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Gun laws, threat of death aren't deterring those behind rising city shooting numbers: police

Calgary Herald logo Calgary Herald 2022-05-26 Bill Kaufmann
Calgary police are shown at the scene of a shooting/accident at 17 Ave. and 36 St. SE in Calgary on Wednesday, May 11, 2022. © Provided by Calgary Herald Calgary police are shown at the scene of a shooting/accident at 17 Ave. and 36 St. SE in Calgary on Wednesday, May 11, 2022.

City police are frustrated in their efforts to prevent a rising tide of shootings by criminals undeterred by the prospect of death, and laws that aren’t being properly employed.

So far this year Calgary has seen 62 shooting incidents, including 18 last month and eight in May — a 107 per cent increase over the same period last year, Deputy Chief Paul Cook told the Calgary police commission Wednesday.

He said while significant investments have been made in investigating those shootings after they occur, preventing and deterring them has proven a tougher challenge.

The likely results of such activity among perpetrators — death and imprisonment — are well-known to them, said Cook.

“I can tell you the vast majority of the people we deal with, those consequences don’t matter to them,” he said.

“(They think) they’re better to be caught with a gun by police than to be without a gun and come across one of their rivals.”

He said it’s up to the public, those who know those wielding firearms, to help police prevent further bloodshed.

“Stopping shootings and gun violence requires the entire community to come together,” said Cook.

“We need help from family and friends and loved ones to ensure those walking around illegally carrying guns aren’t traumatizing victims or becoming victims themselves.”

In response to the gunplay, police have better aligned intelligence and other resources, said the deputy chief.

Commission member Heather Campbell asked Cook if Calgary is ripe for the kind of mass shootings that have plagued Buffalo, N.Y., and Uvalde, Texas, this month.

Her colleague Courtney Walcott cited an incident a week ago in which a student at Bowness High School was arrested after bringing a loaded semi-automatic handgun into the building.

The teen, who allegedly carried the weapon in a backpack with additional ammunition, has been charged with six firearms-related offences.


Video: Gun brought to Calgary school, student taken into police custody (Global News)

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“Are our policies that are in place . . . are our gun laws, in prevention and how we intervene — are we doing enough?” said Walcott, adding he’s seen data suggesting handguns on the street legally obtained are then stolen versus being trafficked.

Said Cook: “It’s evident with the violence we’re seeing across this country and the proliferation of crime guns, I think the obvious answer is no, we’re not doing enough.”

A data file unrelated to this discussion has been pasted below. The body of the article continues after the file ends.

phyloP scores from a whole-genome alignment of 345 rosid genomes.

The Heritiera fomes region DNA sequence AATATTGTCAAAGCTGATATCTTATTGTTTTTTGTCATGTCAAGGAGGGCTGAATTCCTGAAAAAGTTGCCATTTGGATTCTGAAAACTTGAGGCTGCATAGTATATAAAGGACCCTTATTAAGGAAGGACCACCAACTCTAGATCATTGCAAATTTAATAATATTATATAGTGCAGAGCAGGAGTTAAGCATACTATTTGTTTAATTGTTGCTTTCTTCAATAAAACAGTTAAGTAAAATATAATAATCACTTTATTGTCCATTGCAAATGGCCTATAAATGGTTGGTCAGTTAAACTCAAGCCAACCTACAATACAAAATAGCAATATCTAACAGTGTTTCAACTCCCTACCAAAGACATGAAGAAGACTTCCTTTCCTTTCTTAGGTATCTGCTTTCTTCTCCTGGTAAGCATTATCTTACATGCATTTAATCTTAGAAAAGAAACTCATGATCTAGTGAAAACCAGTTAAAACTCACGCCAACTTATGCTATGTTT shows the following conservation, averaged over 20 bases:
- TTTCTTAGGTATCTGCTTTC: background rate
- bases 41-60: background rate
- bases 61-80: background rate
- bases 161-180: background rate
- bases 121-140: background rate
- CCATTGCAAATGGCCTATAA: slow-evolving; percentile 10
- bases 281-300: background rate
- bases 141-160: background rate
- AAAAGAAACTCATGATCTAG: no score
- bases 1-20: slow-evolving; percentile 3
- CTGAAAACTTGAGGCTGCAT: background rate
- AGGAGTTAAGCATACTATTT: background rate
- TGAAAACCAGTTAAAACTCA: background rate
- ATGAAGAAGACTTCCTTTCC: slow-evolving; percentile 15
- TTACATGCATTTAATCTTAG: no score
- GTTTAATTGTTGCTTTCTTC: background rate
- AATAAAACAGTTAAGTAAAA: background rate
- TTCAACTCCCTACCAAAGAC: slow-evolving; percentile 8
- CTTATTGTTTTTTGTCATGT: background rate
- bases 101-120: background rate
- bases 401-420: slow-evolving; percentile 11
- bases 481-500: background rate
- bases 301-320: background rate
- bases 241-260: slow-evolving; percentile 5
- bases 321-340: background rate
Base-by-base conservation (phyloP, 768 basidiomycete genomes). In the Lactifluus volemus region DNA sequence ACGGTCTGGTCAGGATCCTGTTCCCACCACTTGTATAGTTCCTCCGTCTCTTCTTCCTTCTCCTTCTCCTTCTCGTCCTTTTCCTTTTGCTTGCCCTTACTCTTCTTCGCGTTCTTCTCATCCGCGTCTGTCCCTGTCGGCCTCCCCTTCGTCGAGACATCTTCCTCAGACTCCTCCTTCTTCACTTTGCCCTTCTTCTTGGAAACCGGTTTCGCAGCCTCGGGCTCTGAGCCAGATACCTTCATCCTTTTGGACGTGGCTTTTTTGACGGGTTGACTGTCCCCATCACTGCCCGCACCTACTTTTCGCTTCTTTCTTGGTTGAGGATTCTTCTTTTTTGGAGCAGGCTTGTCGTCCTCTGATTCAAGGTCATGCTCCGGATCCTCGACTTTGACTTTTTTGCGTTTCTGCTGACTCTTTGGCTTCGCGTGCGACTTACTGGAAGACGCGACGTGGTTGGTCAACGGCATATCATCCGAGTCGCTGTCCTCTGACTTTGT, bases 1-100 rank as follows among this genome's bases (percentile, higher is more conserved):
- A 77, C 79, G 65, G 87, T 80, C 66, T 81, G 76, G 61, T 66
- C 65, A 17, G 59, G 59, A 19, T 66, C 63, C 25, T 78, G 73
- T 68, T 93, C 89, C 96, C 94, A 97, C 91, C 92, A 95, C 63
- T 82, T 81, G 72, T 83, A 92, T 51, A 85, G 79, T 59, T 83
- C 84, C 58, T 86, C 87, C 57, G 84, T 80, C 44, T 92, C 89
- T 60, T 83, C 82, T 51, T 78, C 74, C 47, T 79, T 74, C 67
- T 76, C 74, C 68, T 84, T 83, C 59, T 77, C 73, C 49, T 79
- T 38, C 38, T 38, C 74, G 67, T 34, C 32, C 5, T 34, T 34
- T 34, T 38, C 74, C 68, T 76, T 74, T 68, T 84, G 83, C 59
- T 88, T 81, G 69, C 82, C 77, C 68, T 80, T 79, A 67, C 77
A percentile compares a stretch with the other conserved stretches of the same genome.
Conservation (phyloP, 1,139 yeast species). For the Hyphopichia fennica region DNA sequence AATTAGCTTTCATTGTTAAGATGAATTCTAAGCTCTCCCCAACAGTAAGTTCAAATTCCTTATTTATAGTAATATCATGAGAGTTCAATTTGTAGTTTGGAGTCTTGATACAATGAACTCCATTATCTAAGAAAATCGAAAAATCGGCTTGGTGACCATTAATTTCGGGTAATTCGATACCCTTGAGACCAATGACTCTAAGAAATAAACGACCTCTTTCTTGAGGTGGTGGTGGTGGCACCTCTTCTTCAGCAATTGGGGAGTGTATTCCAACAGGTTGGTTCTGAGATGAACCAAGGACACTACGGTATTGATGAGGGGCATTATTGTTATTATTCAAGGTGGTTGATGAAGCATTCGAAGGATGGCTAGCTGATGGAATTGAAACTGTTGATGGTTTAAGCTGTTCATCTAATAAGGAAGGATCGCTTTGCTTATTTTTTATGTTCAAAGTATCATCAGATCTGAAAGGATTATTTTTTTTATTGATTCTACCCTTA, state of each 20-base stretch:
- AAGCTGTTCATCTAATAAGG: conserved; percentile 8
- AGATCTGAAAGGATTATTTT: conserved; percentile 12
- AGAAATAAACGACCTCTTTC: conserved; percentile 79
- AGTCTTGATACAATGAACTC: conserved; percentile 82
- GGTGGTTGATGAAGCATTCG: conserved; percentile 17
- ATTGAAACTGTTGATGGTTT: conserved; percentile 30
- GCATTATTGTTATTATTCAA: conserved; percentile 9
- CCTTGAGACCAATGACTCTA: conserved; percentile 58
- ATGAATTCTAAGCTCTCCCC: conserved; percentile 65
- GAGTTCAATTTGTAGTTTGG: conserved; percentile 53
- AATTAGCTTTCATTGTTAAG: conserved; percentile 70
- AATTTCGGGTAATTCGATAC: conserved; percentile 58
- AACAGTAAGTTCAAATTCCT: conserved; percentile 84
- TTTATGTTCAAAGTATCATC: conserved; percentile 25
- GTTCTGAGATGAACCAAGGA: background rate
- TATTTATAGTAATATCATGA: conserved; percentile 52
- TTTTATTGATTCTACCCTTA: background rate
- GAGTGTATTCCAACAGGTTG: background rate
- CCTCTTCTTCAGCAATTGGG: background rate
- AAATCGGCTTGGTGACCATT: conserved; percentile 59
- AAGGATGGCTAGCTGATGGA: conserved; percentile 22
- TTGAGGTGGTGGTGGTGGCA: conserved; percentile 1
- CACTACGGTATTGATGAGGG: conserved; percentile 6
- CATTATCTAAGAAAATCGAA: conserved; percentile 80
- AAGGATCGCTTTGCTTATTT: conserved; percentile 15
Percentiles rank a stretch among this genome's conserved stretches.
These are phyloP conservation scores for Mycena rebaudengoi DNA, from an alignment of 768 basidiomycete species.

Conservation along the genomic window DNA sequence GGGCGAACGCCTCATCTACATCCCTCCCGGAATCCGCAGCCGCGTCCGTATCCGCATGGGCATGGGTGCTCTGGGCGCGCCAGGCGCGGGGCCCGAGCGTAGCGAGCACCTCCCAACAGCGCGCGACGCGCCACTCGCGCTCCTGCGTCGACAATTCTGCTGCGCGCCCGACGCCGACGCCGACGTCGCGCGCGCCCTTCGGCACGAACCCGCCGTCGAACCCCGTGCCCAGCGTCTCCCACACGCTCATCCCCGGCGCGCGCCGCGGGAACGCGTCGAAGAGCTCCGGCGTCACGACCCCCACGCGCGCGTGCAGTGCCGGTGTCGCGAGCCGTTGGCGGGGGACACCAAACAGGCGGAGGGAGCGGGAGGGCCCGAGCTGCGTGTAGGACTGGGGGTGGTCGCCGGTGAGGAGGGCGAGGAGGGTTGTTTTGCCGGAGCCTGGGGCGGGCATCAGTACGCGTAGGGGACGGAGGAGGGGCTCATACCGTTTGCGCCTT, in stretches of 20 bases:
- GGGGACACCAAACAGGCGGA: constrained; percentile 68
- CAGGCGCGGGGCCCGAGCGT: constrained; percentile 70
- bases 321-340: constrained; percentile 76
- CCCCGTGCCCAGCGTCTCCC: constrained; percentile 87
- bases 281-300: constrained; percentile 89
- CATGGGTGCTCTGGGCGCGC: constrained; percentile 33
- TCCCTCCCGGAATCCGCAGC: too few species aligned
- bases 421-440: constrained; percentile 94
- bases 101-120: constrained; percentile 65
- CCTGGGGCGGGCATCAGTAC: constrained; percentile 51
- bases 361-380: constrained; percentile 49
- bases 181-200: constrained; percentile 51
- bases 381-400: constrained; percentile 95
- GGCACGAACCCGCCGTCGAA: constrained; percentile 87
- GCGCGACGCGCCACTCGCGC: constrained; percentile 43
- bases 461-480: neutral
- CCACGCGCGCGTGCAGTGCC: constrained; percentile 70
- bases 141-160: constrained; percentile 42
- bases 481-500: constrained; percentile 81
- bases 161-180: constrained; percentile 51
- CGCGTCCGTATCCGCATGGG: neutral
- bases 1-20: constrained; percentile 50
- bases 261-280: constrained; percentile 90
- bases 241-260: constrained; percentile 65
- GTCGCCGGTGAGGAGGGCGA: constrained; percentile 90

Handguns used criminally, he said, are “unlawfully possessed, they’re unlawfully stored and they’re unlawfully used.”

Sufficient laws are in place but they need to be fully enforced, said Cook.

“We need that full system of justice to come together to affect the required change to keep our communities safe,” he said.

“I think we have the laws on the books but we need the system (to act more strongly).”

 Paul Cook is shown at the Calgary police commission meeting in Calgary on Tuesday, January 28, 2020. Paul Cook is shown at the Calgary police commission meeting in Calgary on Tuesday, January 28, 2020.

Civic leaders in Toronto, which has been plagued by an escalating rash of gunplay in recent years, have floated the idea of banning handguns outright within their city.

That’s drawn criticism from some, who insist it would do nothing to deter the criminal use of those firearms and that those seized by police after being used in offences were illegally possessed.

All publicly owned handguns in Canada are tightly restricted and limited to use at firing ranges, and a licence is required to purchase or own a pistol or revolver.

So far this year, Calgary has recorded 12 homicides, with four of them targeted shootings.

“We’re almost double the average in 2022,” said Cook, adding eight of those homicides have resulted in charges.

“The four that remain uncleared all were shooting homicides and all were motivated by organized crime or drugs.”

One of those deaths, he noted, was that of mother of five Angela McKenzie, 40 , who was killed May 10 when her vehicle was struck by another whose driver was involved in a shooting in Forest Lawn, say police.

“This is what we always feared — an innocent person being caught in a conflict,” he said.

“Everybody should be able to safely go about their business without finding themselves being victimized.”

Police are still seeking Talal Amer, 29 , who is wanted for attempted murder, manslaughter, reckless discharge of a firearm, possession of a prohibited firearm with an obliterated serial number, unauthorized possession of a prohibited firearm, possession of a prohibited firearm and possession of a prohibited device.

BKaufmann@postmedia.com

Twitter: @BillKaufmannjrn

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